Countering the Islamaphobic nonsense that a khimar is a tool of oppression against women, Mommy’s Khimar celebrates them as a symbol of joy, faith, warmth, and comfort. Wearing a khimar is choice, an honor, and a celebration.
I’ll admit I’m still working on getting the Earthquakes to stop pointing and shouting “MOMMY, LOOK!” when they see a person wearing a khimar in public (yikes). BUT, when they do, they are eager to say hello, and tell these new friends how beautiful their khimar is.
Monica Gunning – Author
A Shelter In Our Car was (for better or for worse) the Earthquake’s first introduction to homelessness, the fact that police officers are not concerned with the well being of all children, some of the obstacles that many immigrants face, and a reality for many families who hit hard times.
It hit them like a punch in the gut – and that’s a good thing. We shouldn’t be okay with the fact that many children are homeless and struggling. It’s not our job as parents to keep them from the pain of knowing this – it’s our job to help them channel those big feelings into world-changing action.
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Janice N. Harrington – Author
I’m a sucker for childish characters who are given space to learn, grow, and do better. Harrington’s stories are universal for all children, featuring characters of color in stories that aren’t about race.
Vashti Harrison – Author & Illustrator
Harrison suddenly hit the kidlit sphere and now we’ve got spinoffs to Little Leaders, both in board book form, and to cover international women in history. Her illustrations are adorable, and the anthologies are accessible and well-written.
Ekua Holmes – Illustrator
I’m just now recognizing a pattern of awesomeness in Holmes’s work, between Voice of Freedom (pictured above, written by Carole Boston Weatherford), The Stuff of Stars & What Do You Do With A Voice Like That, in particular, struck a chord with my particularly loud kid who has trouble regulating the volume of his voice.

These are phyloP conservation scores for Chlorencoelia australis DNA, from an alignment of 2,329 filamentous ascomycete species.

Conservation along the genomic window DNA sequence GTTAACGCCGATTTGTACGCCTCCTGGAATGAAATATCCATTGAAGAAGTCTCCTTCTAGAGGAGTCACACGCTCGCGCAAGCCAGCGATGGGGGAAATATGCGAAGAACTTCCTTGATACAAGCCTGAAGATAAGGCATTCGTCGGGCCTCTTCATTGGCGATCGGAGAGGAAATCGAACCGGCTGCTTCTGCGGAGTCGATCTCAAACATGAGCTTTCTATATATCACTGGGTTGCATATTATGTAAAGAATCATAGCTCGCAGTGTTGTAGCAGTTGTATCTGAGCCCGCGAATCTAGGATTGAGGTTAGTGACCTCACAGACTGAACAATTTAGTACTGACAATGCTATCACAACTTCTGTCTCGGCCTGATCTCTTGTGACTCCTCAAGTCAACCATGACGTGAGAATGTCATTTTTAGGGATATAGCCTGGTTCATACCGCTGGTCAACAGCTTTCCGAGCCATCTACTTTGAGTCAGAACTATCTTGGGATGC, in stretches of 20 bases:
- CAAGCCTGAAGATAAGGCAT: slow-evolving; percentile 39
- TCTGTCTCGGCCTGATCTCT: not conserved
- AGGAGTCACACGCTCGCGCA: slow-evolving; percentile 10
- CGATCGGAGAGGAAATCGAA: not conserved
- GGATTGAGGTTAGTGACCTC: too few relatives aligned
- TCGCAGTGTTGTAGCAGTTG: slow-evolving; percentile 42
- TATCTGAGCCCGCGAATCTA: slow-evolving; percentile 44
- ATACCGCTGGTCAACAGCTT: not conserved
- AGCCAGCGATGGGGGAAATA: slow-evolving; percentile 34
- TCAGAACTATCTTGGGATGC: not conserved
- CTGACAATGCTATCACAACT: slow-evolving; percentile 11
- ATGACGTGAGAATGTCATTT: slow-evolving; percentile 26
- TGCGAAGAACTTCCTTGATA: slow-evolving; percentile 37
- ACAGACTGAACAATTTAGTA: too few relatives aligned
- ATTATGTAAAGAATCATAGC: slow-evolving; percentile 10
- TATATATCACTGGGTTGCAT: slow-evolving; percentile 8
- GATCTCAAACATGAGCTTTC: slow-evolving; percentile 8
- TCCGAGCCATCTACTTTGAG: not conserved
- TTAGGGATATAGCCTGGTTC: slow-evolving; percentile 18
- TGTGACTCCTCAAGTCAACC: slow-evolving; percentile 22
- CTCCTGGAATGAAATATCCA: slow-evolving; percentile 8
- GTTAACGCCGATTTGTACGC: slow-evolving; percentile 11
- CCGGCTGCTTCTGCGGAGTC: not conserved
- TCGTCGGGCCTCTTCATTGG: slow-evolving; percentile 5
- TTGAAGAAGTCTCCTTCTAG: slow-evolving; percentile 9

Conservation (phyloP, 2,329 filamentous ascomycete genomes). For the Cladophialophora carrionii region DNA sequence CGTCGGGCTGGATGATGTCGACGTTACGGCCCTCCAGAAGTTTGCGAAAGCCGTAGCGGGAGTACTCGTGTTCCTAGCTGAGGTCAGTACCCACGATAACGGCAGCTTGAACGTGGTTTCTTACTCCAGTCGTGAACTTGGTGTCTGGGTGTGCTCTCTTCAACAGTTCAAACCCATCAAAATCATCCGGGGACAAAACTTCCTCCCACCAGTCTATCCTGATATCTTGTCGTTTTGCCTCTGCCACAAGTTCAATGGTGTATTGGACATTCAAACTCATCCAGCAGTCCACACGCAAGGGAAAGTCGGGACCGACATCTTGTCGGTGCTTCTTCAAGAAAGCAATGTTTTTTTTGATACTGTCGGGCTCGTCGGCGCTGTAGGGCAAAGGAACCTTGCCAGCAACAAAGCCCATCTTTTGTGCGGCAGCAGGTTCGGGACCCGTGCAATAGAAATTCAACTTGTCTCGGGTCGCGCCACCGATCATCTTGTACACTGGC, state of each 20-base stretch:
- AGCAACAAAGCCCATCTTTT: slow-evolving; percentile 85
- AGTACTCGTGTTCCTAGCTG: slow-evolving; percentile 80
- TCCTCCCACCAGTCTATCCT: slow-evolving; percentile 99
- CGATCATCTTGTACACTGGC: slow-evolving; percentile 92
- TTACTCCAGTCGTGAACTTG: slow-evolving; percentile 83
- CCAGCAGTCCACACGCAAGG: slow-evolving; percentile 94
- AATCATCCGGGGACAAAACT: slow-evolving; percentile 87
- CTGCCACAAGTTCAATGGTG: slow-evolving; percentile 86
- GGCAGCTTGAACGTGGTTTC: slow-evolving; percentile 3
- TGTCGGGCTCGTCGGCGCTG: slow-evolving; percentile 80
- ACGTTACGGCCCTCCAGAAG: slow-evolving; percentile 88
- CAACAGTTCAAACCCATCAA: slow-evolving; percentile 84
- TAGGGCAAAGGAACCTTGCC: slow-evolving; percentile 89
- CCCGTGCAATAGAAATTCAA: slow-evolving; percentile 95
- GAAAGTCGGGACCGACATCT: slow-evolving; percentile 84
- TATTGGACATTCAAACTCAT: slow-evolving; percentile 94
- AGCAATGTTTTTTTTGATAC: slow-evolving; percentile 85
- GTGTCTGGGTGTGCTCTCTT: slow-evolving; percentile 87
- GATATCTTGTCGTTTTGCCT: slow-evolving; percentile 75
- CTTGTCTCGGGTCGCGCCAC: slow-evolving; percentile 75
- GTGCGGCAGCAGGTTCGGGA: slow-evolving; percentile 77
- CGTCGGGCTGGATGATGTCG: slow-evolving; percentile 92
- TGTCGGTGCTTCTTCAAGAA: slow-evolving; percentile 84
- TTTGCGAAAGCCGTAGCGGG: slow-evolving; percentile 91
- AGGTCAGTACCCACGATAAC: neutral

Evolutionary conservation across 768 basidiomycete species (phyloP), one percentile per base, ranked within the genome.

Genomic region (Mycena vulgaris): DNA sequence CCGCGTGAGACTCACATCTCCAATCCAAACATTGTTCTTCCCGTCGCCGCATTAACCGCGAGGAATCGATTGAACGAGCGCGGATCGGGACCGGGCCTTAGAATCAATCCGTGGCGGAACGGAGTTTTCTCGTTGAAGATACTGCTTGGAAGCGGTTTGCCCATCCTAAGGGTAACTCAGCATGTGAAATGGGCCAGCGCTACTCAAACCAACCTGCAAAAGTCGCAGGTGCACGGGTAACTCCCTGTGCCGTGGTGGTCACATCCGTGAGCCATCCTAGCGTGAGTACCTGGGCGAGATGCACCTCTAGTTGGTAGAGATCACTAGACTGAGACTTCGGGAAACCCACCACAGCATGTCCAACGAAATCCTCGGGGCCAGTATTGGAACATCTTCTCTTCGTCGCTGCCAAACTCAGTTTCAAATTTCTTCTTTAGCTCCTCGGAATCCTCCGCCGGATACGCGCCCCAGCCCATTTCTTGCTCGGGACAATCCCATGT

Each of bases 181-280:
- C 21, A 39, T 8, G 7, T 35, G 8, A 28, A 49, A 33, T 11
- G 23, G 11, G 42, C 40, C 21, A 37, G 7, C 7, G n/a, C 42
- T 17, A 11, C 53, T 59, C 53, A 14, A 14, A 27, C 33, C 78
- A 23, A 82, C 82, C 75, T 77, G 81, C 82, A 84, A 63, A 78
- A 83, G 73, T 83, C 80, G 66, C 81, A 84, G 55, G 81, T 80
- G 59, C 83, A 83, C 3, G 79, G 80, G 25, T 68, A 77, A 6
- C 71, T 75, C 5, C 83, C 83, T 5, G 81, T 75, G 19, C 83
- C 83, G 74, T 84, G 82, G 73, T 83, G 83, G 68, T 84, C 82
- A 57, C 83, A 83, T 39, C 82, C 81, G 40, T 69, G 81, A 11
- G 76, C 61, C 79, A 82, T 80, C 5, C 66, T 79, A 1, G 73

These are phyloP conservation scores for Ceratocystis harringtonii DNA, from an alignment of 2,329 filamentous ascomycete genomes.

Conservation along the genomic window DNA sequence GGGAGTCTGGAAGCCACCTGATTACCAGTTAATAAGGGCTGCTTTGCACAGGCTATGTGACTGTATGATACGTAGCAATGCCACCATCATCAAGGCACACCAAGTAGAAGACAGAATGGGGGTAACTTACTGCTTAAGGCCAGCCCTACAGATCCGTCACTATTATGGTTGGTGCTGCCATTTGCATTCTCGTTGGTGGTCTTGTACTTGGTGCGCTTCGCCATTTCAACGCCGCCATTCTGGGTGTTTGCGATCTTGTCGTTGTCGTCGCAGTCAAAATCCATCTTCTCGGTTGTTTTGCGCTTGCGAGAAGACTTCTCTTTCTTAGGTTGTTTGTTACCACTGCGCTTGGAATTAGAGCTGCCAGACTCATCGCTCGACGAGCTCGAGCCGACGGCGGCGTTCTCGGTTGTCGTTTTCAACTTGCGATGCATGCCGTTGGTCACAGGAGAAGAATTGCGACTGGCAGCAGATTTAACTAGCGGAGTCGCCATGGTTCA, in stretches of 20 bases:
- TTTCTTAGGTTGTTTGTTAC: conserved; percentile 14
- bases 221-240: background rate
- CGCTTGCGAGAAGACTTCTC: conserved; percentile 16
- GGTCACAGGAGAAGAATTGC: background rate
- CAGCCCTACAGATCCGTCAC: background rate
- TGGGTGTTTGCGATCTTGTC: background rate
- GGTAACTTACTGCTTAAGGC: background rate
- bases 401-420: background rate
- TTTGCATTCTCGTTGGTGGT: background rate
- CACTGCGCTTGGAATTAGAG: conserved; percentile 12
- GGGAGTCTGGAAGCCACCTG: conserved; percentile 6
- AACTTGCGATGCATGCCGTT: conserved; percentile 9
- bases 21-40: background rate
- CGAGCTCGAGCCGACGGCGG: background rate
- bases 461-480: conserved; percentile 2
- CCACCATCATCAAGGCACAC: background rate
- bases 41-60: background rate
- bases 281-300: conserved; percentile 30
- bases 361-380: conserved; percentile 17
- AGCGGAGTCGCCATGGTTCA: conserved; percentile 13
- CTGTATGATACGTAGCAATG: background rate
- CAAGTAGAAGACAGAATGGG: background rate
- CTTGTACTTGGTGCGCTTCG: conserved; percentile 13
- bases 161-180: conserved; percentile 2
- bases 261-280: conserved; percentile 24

Olugbemisola Rhuday-Perkovich (Author) & Jade Johnson (Illustrator)
We don’t often see history’s heroes doing the tedious, unglamorous part of activism. We don’t see them facing doubt, worry, and fear. We also don’t see many books highlighting the power of teachers. But now we do. Yay!
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Kaylani Juanita – Illustrator
Okay so technically I haven’t gotten my hands on this book yet since it hasn’t come out, so I can’t really tell you beyond all doubt that it is totally awesome. BUT. I looked closely at the book trailer and noticed it features a multiracial family without a white parent. If you’re familiar with this website, you know this SO RARE.
And then I started looking closer. It features trans boy preparing for the arrival of his new sibling. And and and and…it’s illustrated by a Native Hawaiian/Black multiracial person who identifies as LGBQT+. I don’t want to get my hopes up too high but OH GOSH MY HOPES, SO HIGH.
Francie Latour – Author
Latour’s story touches on that uncomfortable liminal space that third-culture kids (TCK) inhabit, where we don’t feel like we belong in any specific community. She introduces kids to the history of the Haitian Revolution against slavers and colonist oppressors. She touches on that hunger we all have to understand our family narratives, our cultural background, and how we find a place to belong in the world. GO READ THIS NOW.
I could write a book about the great things in this book. So coming soon, I’ve connected with Francie to feature her in a maker spotlight, so follow BFL on Patreon if you want a heads up when that comes out.